Teasha Cable of CModel discusses Black venture capital funding disparities


Teasha Cable is the founder and CEO of CModel, a company that specializes in helping businesses grow through the optimization of artificial intellgencc tools.

During Black Tech Week, the cutting edge CEO shared how the community can tackle Black venture capital funding disparities and how storytelling plays a role.

What do you think about Black venture capital funding disparities?

I recently went to an event, where I actually had an opportunity to listen to Black venture capitalist talking about the state of Black VC, from their perspective, which is different than my perspective as a founder.

What I found was that they have similar struggles. They have to raise money, they have to raise a fund, and then they have to be able to distribute those funds to people they believe are going to win because they have to win a few times before they have an opportunity to keep going. The disparities exist, but I think it’s going to be some time before we start to see some changes.

I think we just have to give the ecosystem an opportunity to develop, at least on the Black VC side. Now in terms of everybody else, I think it’s unfortunate, especially because the statistics are clear. When you look at point 0.34 percent of Black women who received last year’s VC funding, and that’s of the one percent that all Black people got, you start to question, where are they getting the information that leads them to believe that that’s all that we should get?

I know that when you look at our success rates, I think they’ll find that those success rates are much higher than what that 0.34 percent matches up to. I think for everybody else, they’ve got to find some balance. For black VCs, specifically, we have to give them some time to build their ecosystem and build up their funds, and start to understand where they don’t want to invest.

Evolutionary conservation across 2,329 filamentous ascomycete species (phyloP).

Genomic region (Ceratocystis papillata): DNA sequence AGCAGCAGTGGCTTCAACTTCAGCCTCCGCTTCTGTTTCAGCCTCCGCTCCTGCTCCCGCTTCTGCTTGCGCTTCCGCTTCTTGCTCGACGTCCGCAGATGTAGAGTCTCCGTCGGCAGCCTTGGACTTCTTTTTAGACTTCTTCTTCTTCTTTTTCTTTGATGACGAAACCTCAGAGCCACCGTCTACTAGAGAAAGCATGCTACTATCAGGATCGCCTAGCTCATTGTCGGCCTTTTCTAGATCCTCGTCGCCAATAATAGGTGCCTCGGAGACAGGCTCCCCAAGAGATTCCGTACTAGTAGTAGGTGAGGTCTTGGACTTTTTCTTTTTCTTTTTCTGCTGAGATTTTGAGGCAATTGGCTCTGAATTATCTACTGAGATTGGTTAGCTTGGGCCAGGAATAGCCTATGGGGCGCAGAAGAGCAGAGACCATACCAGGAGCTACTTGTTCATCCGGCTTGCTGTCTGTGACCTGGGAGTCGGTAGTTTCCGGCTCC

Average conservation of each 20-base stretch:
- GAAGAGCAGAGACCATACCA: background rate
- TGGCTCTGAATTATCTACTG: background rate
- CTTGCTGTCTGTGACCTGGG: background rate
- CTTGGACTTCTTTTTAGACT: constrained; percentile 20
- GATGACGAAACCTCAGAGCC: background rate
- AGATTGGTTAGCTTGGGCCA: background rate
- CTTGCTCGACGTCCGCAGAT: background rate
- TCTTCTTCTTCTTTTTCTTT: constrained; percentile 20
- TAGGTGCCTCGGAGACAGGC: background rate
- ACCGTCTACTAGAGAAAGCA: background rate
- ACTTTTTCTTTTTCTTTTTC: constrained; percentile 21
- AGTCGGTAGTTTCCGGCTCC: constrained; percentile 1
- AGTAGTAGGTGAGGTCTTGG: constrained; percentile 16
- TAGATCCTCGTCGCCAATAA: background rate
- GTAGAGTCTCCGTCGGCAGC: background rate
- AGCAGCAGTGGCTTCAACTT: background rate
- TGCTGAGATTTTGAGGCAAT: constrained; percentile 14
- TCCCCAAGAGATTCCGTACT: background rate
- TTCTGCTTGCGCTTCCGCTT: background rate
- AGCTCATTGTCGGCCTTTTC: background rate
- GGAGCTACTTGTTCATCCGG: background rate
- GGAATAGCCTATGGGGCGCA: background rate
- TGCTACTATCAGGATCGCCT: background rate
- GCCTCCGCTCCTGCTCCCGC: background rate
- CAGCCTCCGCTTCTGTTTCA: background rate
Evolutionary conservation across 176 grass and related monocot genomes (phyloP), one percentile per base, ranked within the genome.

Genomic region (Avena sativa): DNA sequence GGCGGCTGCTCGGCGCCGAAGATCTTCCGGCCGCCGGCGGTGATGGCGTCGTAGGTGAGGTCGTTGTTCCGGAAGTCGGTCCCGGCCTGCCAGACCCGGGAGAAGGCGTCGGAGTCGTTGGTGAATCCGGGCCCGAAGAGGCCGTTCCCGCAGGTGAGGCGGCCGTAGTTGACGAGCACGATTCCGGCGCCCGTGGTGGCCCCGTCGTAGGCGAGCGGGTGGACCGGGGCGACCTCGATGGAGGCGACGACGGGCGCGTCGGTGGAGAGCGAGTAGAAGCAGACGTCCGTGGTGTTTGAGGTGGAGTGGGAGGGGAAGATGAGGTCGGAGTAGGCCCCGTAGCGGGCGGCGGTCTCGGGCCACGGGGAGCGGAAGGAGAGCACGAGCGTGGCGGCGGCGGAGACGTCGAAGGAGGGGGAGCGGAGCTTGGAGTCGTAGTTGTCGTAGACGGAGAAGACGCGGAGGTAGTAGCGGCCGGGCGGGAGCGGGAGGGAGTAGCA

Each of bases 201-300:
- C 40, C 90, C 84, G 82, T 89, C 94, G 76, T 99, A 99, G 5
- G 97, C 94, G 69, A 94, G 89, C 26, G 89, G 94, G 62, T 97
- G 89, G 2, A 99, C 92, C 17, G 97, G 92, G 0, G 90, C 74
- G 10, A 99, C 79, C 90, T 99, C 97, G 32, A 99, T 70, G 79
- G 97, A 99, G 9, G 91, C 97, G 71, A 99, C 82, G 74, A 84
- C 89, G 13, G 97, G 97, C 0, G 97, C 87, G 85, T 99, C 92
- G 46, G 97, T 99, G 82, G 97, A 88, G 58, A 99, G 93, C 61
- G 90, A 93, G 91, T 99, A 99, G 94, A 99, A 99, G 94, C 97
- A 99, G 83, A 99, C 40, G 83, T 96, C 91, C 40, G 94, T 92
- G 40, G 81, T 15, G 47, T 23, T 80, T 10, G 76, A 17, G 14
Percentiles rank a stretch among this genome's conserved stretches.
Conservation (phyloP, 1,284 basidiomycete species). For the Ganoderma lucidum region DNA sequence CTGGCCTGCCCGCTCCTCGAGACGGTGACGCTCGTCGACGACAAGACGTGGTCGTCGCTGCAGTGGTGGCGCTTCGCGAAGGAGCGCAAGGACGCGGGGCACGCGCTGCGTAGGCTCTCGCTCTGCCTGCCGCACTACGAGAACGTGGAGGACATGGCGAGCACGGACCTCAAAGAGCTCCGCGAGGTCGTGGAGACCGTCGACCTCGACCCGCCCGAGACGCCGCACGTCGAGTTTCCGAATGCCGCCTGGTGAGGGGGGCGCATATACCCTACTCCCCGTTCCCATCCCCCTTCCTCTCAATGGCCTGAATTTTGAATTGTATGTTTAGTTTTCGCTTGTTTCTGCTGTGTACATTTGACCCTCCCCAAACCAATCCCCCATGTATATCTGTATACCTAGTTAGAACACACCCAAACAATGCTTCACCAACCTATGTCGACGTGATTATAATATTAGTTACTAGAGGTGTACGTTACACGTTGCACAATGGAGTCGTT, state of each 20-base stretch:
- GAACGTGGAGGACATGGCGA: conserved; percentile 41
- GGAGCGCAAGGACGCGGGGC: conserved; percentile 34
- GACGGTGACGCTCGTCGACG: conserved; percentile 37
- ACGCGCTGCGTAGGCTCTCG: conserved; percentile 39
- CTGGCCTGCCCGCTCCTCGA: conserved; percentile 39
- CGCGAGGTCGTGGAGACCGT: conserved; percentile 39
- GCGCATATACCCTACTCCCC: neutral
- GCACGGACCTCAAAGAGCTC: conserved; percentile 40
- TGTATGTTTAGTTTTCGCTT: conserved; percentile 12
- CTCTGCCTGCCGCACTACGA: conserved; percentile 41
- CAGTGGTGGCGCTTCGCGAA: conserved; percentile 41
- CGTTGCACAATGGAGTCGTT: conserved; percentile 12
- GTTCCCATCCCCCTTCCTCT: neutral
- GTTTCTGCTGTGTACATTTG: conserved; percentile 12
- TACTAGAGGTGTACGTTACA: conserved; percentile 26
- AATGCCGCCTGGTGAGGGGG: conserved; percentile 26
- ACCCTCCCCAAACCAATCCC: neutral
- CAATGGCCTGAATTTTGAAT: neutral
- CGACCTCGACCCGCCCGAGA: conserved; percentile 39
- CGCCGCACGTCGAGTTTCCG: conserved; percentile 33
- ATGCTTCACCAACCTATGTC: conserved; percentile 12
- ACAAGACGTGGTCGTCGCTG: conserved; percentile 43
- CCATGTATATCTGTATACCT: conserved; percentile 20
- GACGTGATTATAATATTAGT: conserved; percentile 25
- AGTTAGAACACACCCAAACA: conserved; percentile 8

How important is it to have Black representation in tech, such as yourself?

I think because of what CModel does. By augmenting human decision-making, I’m coming into a space where taking big data, big models, AI, and ML models, and combining them with decision intelligence to help business leaders go from action to outcome. That’s a very important space for somebody to be in because we haven’t used AI in the world to make complex decisions.

For me to be a Black founder, makes that unique and important because I believe that companies can live longer, when you are marching towards a set of outcomes that are realistic, more opportunity is created. Not only do we want to be transforming leaders into outcome-focused visionaries, but the purpose is also so that more companies can survive, and more companies can live. For my Black people, what that means is, either I am living as a company, or I am providing jobs to people as a company. The longer I live, the more successful I am.


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